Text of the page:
10. Stop Brown-nosing the Elites. I believe that in the 180 days prior to any election, candidates should be required to stay away from cocktail parties, dinner parties, or any social event that occurs in the following areas:

-Georgetown
-Foxhall
-Spring Valley
-Bethesda
-Old Town Alexandria (where Mary and I live)
-McLean
-Chevy Chase …
… and other bastions of stupidity inside the Washington Beltway.

[On the following page, Carville provides a helpful map of the Beltway.]

One of the reasons Tom DeLay is so successful is that he doesn’t give a damn what any people in any of these neighborhoods think. Democrats tend to become completely paralyzed by it. I can’t tell you the number of times in a Democratic meeting where someone says that such-and-such was said at so-and-so’s dinner party, and that the deputy assistant to the associate editorial page editor at The Washington Post rolled her eyes. Everybody freaks out. For reasons not completely understandable to me, the effect is far greater on Democrats than on Republicans. This is a disease we must cure ourselves of.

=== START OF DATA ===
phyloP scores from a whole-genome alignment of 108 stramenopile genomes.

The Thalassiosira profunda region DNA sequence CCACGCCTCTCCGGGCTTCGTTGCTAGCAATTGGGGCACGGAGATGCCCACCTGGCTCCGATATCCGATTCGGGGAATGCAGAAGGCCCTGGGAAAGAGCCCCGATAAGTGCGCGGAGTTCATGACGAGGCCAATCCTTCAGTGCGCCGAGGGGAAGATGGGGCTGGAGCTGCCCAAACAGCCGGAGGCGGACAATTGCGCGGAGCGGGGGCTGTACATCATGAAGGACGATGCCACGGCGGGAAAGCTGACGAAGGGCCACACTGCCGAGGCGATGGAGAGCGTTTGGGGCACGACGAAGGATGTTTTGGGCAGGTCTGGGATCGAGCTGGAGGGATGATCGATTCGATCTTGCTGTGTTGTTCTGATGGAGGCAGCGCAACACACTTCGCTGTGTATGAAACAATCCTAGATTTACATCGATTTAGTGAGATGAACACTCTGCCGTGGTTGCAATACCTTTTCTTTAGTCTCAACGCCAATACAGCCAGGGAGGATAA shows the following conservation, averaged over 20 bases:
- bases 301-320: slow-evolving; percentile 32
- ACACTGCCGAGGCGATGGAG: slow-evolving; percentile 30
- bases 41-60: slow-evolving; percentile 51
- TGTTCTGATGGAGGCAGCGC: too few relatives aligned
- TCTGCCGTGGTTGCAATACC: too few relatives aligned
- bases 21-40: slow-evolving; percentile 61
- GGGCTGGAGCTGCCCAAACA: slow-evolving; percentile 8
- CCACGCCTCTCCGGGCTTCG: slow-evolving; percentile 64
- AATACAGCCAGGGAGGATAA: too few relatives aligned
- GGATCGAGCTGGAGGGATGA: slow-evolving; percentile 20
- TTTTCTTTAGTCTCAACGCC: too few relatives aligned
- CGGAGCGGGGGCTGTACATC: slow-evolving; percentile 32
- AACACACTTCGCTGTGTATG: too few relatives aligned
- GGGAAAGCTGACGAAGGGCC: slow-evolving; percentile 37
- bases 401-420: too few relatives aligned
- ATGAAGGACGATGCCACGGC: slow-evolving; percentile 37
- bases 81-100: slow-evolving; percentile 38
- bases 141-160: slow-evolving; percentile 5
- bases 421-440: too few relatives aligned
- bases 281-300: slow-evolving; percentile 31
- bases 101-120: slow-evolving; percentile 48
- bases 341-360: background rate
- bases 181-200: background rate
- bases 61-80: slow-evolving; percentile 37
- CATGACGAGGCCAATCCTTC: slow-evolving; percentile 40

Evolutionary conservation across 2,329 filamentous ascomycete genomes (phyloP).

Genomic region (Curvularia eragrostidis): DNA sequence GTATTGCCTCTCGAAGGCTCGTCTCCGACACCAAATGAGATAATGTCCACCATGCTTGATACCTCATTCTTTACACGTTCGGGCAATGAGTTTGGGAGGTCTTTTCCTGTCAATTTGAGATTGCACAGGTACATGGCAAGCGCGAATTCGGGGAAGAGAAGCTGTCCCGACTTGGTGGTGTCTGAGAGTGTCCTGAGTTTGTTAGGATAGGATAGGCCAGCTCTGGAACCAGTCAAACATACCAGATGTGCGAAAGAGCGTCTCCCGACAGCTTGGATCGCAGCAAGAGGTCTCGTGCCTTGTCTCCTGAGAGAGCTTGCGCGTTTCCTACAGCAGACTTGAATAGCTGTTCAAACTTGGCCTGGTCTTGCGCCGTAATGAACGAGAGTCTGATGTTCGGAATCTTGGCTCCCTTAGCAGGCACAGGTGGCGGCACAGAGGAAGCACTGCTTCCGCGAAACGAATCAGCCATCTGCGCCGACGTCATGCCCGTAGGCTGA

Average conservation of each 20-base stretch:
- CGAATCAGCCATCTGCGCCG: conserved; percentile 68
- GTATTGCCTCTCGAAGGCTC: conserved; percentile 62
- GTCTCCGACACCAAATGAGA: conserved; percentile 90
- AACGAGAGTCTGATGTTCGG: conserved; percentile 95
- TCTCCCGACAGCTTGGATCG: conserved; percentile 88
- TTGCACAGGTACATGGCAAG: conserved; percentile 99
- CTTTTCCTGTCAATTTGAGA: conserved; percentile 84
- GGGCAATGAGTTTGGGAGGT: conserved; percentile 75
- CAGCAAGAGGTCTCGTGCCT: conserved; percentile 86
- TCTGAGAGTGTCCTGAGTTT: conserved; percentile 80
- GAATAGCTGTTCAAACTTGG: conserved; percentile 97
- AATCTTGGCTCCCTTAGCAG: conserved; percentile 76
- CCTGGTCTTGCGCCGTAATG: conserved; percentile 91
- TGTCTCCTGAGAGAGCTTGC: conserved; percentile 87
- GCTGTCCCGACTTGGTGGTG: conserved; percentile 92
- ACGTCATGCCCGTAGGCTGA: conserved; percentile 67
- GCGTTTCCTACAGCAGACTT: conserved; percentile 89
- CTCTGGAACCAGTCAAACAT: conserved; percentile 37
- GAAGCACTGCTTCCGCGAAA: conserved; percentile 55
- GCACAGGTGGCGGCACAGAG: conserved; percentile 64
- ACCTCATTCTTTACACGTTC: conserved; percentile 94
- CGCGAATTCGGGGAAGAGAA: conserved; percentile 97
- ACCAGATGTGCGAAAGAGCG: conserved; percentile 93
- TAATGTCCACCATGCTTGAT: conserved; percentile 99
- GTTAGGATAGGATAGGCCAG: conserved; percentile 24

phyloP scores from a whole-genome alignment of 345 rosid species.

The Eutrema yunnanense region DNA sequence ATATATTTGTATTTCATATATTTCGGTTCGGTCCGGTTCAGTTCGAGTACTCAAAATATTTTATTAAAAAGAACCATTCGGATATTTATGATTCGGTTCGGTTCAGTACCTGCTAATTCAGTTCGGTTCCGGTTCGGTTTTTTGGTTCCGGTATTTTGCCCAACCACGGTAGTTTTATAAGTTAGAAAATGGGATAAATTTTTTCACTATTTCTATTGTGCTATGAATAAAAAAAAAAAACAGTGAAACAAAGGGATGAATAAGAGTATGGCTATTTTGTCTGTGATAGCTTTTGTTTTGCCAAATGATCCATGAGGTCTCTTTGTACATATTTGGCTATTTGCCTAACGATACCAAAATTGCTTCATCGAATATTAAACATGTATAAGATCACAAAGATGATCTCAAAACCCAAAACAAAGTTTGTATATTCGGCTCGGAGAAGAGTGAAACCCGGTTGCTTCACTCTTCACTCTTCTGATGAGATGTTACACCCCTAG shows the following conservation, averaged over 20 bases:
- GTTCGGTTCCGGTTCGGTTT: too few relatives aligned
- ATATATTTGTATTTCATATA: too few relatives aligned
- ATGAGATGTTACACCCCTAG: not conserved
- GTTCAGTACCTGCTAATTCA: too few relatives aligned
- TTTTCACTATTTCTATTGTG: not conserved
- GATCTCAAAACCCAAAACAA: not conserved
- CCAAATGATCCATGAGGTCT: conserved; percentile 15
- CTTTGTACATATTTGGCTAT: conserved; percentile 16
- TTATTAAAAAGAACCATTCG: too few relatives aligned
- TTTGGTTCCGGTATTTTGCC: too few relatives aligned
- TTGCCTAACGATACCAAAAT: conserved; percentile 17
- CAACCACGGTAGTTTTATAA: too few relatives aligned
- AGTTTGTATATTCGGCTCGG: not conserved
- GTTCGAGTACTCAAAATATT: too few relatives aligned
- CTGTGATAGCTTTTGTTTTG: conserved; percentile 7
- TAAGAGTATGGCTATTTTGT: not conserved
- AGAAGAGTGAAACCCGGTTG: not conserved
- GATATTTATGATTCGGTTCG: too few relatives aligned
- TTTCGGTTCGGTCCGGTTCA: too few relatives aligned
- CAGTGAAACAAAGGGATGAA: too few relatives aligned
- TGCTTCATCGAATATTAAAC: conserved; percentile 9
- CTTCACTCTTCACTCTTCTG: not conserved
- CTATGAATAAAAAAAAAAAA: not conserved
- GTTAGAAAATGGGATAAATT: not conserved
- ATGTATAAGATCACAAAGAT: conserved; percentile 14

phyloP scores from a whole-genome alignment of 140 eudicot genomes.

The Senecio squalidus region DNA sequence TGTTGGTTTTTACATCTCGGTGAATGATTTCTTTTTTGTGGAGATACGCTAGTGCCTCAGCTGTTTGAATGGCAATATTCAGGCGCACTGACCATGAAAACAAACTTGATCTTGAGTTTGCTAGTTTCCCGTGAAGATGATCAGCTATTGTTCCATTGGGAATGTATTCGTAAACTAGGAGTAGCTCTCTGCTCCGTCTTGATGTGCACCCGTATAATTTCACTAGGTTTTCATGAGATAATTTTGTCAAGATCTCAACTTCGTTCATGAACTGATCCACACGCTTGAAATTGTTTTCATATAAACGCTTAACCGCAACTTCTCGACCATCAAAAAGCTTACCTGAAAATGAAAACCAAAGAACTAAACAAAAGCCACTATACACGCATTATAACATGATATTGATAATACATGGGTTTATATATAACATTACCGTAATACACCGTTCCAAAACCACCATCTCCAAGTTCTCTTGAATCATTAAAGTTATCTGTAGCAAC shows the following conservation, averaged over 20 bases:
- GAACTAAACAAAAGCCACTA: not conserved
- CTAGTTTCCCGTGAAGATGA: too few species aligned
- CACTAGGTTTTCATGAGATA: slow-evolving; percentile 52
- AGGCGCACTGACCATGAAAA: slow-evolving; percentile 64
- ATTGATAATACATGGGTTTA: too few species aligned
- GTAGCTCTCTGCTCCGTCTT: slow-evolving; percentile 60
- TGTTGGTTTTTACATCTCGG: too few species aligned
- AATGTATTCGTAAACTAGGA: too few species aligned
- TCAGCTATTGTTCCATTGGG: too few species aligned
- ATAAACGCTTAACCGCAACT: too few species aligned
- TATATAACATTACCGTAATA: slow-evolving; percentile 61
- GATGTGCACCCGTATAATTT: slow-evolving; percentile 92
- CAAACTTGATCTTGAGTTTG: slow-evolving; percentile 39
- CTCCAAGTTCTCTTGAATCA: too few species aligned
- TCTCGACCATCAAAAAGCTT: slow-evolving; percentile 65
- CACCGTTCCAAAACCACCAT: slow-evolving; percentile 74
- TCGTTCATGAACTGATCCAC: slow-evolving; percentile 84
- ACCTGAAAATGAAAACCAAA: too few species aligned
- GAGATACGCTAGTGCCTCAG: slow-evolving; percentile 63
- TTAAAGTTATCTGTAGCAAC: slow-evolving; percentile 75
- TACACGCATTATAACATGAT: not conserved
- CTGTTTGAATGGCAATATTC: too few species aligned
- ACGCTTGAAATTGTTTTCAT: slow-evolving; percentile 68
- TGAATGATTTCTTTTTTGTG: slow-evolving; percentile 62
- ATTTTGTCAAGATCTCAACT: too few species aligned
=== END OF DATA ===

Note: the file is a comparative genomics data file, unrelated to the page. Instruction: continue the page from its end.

God writes a lot of comedy...
the trouble is,
he's stuck with so
many bad actors
who don't know how
to play funny.

-Garrison Keillor